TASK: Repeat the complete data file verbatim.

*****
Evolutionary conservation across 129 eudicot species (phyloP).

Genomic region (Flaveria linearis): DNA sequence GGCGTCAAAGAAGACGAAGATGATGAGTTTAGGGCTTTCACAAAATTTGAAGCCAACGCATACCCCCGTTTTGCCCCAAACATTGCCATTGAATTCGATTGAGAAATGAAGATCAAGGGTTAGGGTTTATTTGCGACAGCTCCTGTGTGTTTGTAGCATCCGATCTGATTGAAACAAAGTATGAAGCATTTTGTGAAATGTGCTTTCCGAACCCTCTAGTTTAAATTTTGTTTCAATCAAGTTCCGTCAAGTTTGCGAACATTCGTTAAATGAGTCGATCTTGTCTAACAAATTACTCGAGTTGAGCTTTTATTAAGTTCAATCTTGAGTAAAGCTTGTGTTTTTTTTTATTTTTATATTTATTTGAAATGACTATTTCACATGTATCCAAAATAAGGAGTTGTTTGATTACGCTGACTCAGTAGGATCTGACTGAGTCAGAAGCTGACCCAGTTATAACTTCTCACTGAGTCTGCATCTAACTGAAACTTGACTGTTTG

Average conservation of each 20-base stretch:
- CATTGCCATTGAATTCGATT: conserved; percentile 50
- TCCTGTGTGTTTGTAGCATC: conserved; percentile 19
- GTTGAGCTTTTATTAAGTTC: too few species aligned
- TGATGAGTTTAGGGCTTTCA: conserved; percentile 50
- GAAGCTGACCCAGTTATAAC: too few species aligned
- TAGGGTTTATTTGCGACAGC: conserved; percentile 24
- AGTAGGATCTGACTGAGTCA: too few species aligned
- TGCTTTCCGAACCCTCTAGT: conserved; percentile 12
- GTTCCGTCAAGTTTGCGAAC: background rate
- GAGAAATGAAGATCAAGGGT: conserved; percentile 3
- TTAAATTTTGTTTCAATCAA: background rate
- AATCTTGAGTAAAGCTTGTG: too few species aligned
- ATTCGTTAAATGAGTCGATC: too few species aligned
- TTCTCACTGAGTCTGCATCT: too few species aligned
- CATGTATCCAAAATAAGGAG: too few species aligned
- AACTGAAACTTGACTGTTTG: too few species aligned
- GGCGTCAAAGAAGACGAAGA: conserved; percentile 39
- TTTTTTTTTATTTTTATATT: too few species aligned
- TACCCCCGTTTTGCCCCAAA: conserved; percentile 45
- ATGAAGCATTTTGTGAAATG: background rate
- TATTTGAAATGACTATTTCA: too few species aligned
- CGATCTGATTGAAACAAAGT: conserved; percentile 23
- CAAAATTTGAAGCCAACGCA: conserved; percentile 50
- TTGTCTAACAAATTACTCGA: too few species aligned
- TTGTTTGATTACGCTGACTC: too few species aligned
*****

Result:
Evolutionary conservation across 129 eudicot species (phyloP).

Genomic region (Flaveria linearis): DNA sequence GGCGTCAAAGAAGACGAAGATGATGAGTTTAGGGCTTTCACAAAATTTGAAGCCAACGCATACCCCCGTTTTGCCCCAAACATTGCCATTGAATTCGATTGAGAAATGAAGATCAAGGGTTAGGGTTTATTTGCGACAGCTCCTGTGTGTTTGTAGCATCCGATCTGATTGAAACAAAGTATGAAGCATTTTGTGAAATGTGCTTTCCGAACCCTCTAGTTTAAATTTTGTTTCAATCAAGTTCCGTCAAGTTTGCGAACATTCGTTAAATGAGTCGATCTTGTCTAACAAATTACTCGAGTTGAGCTTTTATTAAGTTCAATCTTGAGTAAAGCTTGTGTTTTTTTTTATTTTTATATTTATTTGAAATGACTATTTCACATGTATCCAAAATAAGGAGTTGTTTGATTACGCTGACTCAGTAGGATCTGACTGAGTCAGAAGCTGACCCAGTTATAACTTCTCACTGAGTCTGCATCTAACTGAAACTTGACTGTTTG

Average conservation of each 20-base stretch:
- CATTGCCATTGAATTCGATT: conserved; percentile 50
- TCCTGTGTGTTTGTAGCATC: conserved; percentile 19
- GTTGAGCTTTTATTAAGTTC: too few species aligned
- TGATGAGTTTAGGGCTTTCA: conserved; percentile 50
- GAAGCTGACCCAGTTATAAC: too few species aligned
- TAGGGTTTATTTGCGACAGC: conserved; percentile 24
- AGTAGGATCTGACTGAGTCA: too few species aligned
- TGCTTTCCGAACCCTCTAGT: conserved; percentile 12
- GTTCCGTCAAGTTTGCGAAC: background rate
- GAGAAATGAAGATCAAGGGT: conserved; percentile 3
- TTAAATTTTGTTTCAATCAA: background rate
- AATCTTGAGTAAAGCTTGTG: too few species aligned
- ATTCGTTAAATGAGTCGATC: too few species aligned
- TTCTCACTGAGTCTGCATCT: too few species aligned
- CATGTATCCAAAATAAGGAG: too few species aligned
- AACTGAAACTTGACTGTTTG: too few species aligned
- GGCGTCAAAGAAGACGAAGA: conserved; percentile 39
- TTTTTTTTTATTTTTATATT: too few species aligned
- TACCCCCGTTTTGCCCCAAA: conserved; percentile 45
- ATGAAGCATTTTGTGAAATG: background rate
- TATTTGAAATGACTATTTCA: too few species aligned
- CGATCTGATTGAAACAAAGT: conserved; percentile 23
- CAAAATTTGAAGCCAACGCA: conserved; percentile 50
- TTGTCTAACAAATTACTCGA: too few species aligned
- TTGTTTGATTACGCTGACTC: too few species aligned